Join Waitlist We will inform you when the product arrives in stock. Please leave your valid email address below.
Garden,  Our Homestead,  Plan - Design - DIY

Homestead Update: Fall Garden Tour ’22 (Video and Photos)

Last Updated on August 28, 2023

Hey friends, happy fall! It’s been a few months since our last garden tour and update, so I figured it’s about time we catch up. We had a fantastic finish to summer, harvested and preserved sooo much food, and are now enjoying our first fall season in our new garden space! I hope you all had a wonderful summer too.

This post will serve as a nice little recap and photo dump, including some fun drone shots and updated before-and-after photos. (I can’t believe it’s been exactly one year since we started creating the new garden space!) I filmed a new fall garden tour video to share with you too. I’ll also briefly talk about how we transition our garden from summer to fall crops, since that is something that folks ask about quite often.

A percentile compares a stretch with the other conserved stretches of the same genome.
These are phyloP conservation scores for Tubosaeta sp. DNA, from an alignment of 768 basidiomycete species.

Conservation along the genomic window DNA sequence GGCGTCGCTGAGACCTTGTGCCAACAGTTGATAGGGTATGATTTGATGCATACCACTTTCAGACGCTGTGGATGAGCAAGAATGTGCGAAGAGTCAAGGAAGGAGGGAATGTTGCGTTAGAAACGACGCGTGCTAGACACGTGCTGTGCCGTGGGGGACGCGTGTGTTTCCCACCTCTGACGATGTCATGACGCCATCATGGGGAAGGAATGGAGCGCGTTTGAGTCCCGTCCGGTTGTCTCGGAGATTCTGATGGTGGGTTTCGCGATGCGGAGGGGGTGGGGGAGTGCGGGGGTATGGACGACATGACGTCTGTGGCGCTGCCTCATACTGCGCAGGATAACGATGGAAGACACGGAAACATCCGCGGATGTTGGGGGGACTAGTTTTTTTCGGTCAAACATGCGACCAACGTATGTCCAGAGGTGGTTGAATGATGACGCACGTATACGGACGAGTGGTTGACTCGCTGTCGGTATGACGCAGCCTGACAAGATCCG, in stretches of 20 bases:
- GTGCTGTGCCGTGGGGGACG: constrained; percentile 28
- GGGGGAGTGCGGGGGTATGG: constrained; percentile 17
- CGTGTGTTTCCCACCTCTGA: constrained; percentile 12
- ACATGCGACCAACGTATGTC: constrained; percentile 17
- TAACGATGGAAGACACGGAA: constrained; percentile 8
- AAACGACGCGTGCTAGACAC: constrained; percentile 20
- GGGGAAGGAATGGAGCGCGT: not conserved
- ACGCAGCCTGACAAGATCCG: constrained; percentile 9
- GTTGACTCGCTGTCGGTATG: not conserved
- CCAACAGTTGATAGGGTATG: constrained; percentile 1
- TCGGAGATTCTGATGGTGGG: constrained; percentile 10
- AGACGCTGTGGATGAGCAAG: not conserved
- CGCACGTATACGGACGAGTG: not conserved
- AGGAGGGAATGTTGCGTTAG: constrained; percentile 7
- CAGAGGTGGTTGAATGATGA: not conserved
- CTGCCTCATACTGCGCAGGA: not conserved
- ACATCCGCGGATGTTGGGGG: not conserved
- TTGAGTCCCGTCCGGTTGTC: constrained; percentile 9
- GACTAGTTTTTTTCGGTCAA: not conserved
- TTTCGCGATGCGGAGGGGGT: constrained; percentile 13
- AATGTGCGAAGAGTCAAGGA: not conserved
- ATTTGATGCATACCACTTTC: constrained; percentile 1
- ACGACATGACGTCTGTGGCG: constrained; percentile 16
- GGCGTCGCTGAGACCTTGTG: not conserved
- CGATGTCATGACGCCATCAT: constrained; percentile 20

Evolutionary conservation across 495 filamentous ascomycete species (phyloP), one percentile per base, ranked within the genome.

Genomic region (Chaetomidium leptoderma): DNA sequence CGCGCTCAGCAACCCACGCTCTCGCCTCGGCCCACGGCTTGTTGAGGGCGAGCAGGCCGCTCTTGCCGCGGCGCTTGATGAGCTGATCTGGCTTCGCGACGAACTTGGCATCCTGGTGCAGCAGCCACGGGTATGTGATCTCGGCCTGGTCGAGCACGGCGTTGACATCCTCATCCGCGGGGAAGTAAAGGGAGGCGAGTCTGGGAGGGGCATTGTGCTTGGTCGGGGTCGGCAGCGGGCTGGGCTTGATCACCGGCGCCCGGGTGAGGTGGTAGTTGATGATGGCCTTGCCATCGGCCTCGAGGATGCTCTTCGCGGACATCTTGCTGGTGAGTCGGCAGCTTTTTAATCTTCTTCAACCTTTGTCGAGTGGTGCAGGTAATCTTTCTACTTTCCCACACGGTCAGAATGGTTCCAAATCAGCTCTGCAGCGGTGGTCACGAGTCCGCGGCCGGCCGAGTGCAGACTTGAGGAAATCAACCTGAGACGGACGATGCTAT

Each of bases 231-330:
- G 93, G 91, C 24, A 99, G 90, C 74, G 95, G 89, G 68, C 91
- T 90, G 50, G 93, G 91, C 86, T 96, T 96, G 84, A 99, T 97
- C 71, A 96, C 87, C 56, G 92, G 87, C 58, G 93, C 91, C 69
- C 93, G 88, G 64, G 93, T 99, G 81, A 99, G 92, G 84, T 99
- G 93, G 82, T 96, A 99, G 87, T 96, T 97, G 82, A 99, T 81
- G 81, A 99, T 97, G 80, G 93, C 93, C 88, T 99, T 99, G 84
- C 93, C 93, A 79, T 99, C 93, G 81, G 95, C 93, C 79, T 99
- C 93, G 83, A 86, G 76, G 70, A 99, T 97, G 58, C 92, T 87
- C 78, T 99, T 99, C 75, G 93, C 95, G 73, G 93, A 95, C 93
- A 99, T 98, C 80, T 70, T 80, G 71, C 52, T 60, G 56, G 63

Gardening aside, we have had a few fun developments on the business side of Homestead and Chill. In addition to the organic sourdough starter, handmade salves, lip balms, bath salts, and other goodies we always offer in our shop, we just recently released pollinator-themed recycled greeting cards with some of my favorite photos. I had so much fun creating them to share with you, and hope you love them too!

Our new “pollinator pack” of recycled greeting cards. (The photo doesn’t do them justice… it’s hard to take pictures of pictures! Lol)

Fall Garden Tour Video

Aerial view of the raised bed garden space. I’ve been having so much fun with my new drone!